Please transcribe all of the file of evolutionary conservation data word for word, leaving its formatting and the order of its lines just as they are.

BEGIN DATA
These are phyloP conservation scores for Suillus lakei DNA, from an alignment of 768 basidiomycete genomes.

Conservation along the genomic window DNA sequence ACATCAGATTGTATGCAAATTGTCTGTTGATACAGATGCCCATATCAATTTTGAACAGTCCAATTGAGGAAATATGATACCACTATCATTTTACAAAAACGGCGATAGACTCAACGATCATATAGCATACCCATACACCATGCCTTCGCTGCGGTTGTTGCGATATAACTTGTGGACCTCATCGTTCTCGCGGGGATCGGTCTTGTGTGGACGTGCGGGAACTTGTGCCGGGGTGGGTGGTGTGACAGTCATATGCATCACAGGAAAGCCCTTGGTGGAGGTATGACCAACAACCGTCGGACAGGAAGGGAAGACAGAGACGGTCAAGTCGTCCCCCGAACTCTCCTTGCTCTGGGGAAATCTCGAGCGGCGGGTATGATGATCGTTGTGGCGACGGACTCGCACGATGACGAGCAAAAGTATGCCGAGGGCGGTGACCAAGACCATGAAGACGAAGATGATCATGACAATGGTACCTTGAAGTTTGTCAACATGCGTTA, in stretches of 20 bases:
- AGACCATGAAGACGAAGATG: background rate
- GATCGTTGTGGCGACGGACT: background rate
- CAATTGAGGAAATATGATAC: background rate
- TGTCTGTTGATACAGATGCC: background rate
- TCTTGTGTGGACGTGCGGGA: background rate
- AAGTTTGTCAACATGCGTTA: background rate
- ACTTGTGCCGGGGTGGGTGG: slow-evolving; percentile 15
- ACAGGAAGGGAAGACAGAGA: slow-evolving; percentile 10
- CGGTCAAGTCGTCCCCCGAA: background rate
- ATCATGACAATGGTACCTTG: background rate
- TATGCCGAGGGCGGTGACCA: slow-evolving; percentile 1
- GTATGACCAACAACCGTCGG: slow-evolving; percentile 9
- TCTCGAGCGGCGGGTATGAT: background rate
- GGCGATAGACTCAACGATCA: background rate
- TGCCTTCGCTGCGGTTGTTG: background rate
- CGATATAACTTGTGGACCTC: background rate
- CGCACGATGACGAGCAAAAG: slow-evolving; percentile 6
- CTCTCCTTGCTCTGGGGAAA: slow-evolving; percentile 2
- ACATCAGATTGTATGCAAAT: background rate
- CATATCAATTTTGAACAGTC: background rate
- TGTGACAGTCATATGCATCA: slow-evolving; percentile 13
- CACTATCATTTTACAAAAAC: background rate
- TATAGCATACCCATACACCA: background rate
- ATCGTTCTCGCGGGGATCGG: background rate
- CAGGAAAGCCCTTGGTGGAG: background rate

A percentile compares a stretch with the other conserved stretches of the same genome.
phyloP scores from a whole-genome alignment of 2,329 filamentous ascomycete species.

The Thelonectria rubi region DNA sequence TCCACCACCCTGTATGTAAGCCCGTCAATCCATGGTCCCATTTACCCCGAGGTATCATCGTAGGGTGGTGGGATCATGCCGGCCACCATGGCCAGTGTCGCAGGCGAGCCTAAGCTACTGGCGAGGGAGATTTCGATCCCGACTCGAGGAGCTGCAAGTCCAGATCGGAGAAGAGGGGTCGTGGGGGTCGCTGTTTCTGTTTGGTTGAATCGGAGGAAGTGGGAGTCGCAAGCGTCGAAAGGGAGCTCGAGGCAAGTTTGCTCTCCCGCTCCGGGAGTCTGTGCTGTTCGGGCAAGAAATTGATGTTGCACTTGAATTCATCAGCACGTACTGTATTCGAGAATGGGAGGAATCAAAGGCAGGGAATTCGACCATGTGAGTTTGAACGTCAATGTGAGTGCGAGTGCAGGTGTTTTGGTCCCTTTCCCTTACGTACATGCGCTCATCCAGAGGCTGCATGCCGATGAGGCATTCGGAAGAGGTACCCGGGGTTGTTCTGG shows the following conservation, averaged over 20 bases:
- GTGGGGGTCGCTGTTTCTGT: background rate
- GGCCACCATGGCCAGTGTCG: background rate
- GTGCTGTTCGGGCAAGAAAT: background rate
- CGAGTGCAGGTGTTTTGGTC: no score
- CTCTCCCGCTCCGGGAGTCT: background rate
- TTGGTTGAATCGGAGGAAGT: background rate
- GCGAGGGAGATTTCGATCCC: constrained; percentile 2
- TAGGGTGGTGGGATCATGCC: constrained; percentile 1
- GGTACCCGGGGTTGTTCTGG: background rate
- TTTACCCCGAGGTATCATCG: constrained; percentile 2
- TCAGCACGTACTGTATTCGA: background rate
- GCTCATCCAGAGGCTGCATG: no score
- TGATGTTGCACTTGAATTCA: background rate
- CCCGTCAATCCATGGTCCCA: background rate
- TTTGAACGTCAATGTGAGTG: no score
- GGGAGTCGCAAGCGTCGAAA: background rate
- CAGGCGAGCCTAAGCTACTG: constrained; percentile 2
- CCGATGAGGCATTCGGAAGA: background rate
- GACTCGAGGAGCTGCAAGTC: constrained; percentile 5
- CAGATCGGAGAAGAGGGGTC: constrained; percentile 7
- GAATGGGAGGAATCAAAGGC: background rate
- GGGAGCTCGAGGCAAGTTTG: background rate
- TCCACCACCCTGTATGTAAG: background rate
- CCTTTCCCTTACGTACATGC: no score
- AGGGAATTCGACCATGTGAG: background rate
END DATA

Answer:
These are phyloP conservation scores for Suillus lakei DNA, from an alignment of 768 basidiomycete genomes.

Conservation along the genomic window DNA sequence ACATCAGATTGTATGCAAATTGTCTGTTGATACAGATGCCCATATCAATTTTGAACAGTCCAATTGAGGAAATATGATACCACTATCATTTTACAAAAACGGCGATAGACTCAACGATCATATAGCATACCCATACACCATGCCTTCGCTGCGGTTGTTGCGATATAACTTGTGGACCTCATCGTTCTCGCGGGGATCGGTCTTGTGTGGACGTGCGGGAACTTGTGCCGGGGTGGGTGGTGTGACAGTCATATGCATCACAGGAAAGCCCTTGGTGGAGGTATGACCAACAACCGTCGGACAGGAAGGGAAGACAGAGACGGTCAAGTCGTCCCCCGAACTCTCCTTGCTCTGGGGAAATCTCGAGCGGCGGGTATGATGATCGTTGTGGCGACGGACTCGCACGATGACGAGCAAAAGTATGCCGAGGGCGGTGACCAAGACCATGAAGACGAAGATGATCATGACAATGGTACCTTGAAGTTTGTCAACATGCGTTA, in stretches of 20 bases:
- AGACCATGAAGACGAAGATG: background rate
- GATCGTTGTGGCGACGGACT: background rate
- CAATTGAGGAAATATGATAC: background rate
- TGTCTGTTGATACAGATGCC: background rate
- TCTTGTGTGGACGTGCGGGA: background rate
- AAGTTTGTCAACATGCGTTA: background rate
- ACTTGTGCCGGGGTGGGTGG: slow-evolving; percentile 15
- ACAGGAAGGGAAGACAGAGA: slow-evolving; percentile 10
- CGGTCAAGTCGTCCCCCGAA: background rate
- ATCATGACAATGGTACCTTG: background rate
- TATGCCGAGGGCGGTGACCA: slow-evolving; percentile 1
- GTATGACCAACAACCGTCGG: slow-evolving; percentile 9
- TCTCGAGCGGCGGGTATGAT: background rate
- GGCGATAGACTCAACGATCA: background rate
- TGCCTTCGCTGCGGTTGTTG: background rate
- CGATATAACTTGTGGACCTC: background rate
- CGCACGATGACGAGCAAAAG: slow-evolving; percentile 6
- CTCTCCTTGCTCTGGGGAAA: slow-evolving; percentile 2
- ACATCAGATTGTATGCAAAT: background rate
- CATATCAATTTTGAACAGTC: background rate
- TGTGACAGTCATATGCATCA: slow-evolving; percentile 13
- CACTATCATTTTACAAAAAC: background rate
- TATAGCATACCCATACACCA: background rate
- ATCGTTCTCGCGGGGATCGG: background rate
- CAGGAAAGCCCTTGGTGGAG: background rate

A percentile compares a stretch with the other conserved stretches of the same genome.
phyloP scores from a whole-genome alignment of 2,329 filamentous ascomycete species.

The Thelonectria rubi region DNA sequence TCCACCACCCTGTATGTAAGCCCGTCAATCCATGGTCCCATTTACCCCGAGGTATCATCGTAGGGTGGTGGGATCATGCCGGCCACCATGGCCAGTGTCGCAGGCGAGCCTAAGCTACTGGCGAGGGAGATTTCGATCCCGACTCGAGGAGCTGCAAGTCCAGATCGGAGAAGAGGGGTCGTGGGGGTCGCTGTTTCTGTTTGGTTGAATCGGAGGAAGTGGGAGTCGCAAGCGTCGAAAGGGAGCTCGAGGCAAGTTTGCTCTCCCGCTCCGGGAGTCTGTGCTGTTCGGGCAAGAAATTGATGTTGCACTTGAATTCATCAGCACGTACTGTATTCGAGAATGGGAGGAATCAAAGGCAGGGAATTCGACCATGTGAGTTTGAACGTCAATGTGAGTGCGAGTGCAGGTGTTTTGGTCCCTTTCCCTTACGTACATGCGCTCATCCAGAGGCTGCATGCCGATGAGGCATTCGGAAGAGGTACCCGGGGTTGTTCTGG shows the following conservation, averaged over 20 bases:
- GTGGGGGTCGCTGTTTCTGT: background rate
- GGCCACCATGGCCAGTGTCG: background rate
- GTGCTGTTCGGGCAAGAAAT: background rate
- CGAGTGCAGGTGTTTTGGTC: no score
- CTCTCCCGCTCCGGGAGTCT: background rate
- TTGGTTGAATCGGAGGAAGT: background rate
- GCGAGGGAGATTTCGATCCC: constrained; percentile 2
- TAGGGTGGTGGGATCATGCC: constrained; percentile 1
- GGTACCCGGGGTTGTTCTGG: background rate
- TTTACCCCGAGGTATCATCG: constrained; percentile 2
- TCAGCACGTACTGTATTCGA: background rate
- GCTCATCCAGAGGCTGCATG: no score
- TGATGTTGCACTTGAATTCA: background rate
- CCCGTCAATCCATGGTCCCA: background rate
- TTTGAACGTCAATGTGAGTG: no score
- GGGAGTCGCAAGCGTCGAAA: background rate
- CAGGCGAGCCTAAGCTACTG: constrained; percentile 2
- CCGATGAGGCATTCGGAAGA: background rate
- GACTCGAGGAGCTGCAAGTC: constrained; percentile 5
- CAGATCGGAGAAGAGGGGTC: constrained; percentile 7
- GAATGGGAGGAATCAAAGGC: background rate
- GGGAGCTCGAGGCAAGTTTG: background rate
- TCCACCACCCTGTATGTAAG: background rate
- CCTTTCCCTTACGTACATGC: no score
- AGGGAATTCGACCATGTGAG: background rate